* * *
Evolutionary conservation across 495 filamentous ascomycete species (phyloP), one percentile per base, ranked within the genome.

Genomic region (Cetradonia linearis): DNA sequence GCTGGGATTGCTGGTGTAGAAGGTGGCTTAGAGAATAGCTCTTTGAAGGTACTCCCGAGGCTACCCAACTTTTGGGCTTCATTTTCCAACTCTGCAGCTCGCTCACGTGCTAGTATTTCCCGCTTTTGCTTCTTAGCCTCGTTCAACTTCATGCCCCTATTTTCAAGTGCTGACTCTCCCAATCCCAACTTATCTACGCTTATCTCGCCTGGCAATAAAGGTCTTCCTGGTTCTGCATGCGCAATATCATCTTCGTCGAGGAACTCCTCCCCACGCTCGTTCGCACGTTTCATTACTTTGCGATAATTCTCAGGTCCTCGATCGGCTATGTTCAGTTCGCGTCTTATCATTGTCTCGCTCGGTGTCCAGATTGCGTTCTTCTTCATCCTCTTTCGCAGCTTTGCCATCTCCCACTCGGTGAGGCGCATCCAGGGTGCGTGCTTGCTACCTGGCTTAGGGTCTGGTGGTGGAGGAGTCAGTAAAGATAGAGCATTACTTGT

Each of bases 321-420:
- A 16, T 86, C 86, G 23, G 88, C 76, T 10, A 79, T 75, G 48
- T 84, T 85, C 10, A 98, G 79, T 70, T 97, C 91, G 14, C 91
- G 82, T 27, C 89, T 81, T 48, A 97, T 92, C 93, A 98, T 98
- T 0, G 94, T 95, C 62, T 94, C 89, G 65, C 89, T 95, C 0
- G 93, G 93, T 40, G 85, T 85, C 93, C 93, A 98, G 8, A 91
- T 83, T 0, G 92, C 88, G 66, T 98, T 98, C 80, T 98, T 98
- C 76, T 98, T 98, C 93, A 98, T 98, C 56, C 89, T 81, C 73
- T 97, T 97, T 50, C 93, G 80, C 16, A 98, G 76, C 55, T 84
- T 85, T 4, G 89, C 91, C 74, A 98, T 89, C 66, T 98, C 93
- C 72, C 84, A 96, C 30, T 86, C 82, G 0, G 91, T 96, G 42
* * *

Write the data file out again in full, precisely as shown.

Evolutionary conservation across 495 filamentous ascomycete species (phyloP), one percentile per base, ranked within the genome.

Genomic region (Cetradonia linearis): DNA sequence GCTGGGATTGCTGGTGTAGAAGGTGGCTTAGAGAATAGCTCTTTGAAGGTACTCCCGAGGCTACCCAACTTTTGGGCTTCATTTTCCAACTCTGCAGCTCGCTCACGTGCTAGTATTTCCCGCTTTTGCTTCTTAGCCTCGTTCAACTTCATGCCCCTATTTTCAAGTGCTGACTCTCCCAATCCCAACTTATCTACGCTTATCTCGCCTGGCAATAAAGGTCTTCCTGGTTCTGCATGCGCAATATCATCTTCGTCGAGGAACTCCTCCCCACGCTCGTTCGCACGTTTCATTACTTTGCGATAATTCTCAGGTCCTCGATCGGCTATGTTCAGTTCGCGTCTTATCATTGTCTCGCTCGGTGTCCAGATTGCGTTCTTCTTCATCCTCTTTCGCAGCTTTGCCATCTCCCACTCGGTGAGGCGCATCCAGGGTGCGTGCTTGCTACCTGGCTTAGGGTCTGGTGGTGGAGGAGTCAGTAAAGATAGAGCATTACTTGT

Each of bases 321-420:
- A 16, T 86, C 86, G 23, G 88, C 76, T 10, A 79, T 75, G 48
- T 84, T 85, C 10, A 98, G 79, T 70, T 97, C 91, G 14, C 91
- G 82, T 27, C 89, T 81, T 48, A 97, T 92, C 93, A 98, T 98
- T 0, G 94, T 95, C 62, T 94, C 89, G 65, C 89, T 95, C 0
- G 93, G 93, T 40, G 85, T 85, C 93, C 93, A 98, G 8, A 91
- T 83, T 0, G 92, C 88, G 66, T 98, T 98, C 80, T 98, T 98
- C 76, T 98, T 98, C 93, A 98, T 98, C 56, C 89, T 81, C 73
- T 97, T 97, T 50, C 93, G 80, C 16, A 98, G 76, C 55, T 84
- T 85, T 4, G 89, C 91, C 74, A 98, T 89, C 66, T 98, C 93
- C 72, C 84, A 96, C 30, T 86, C 82, G 0, G 91, T 96, G 42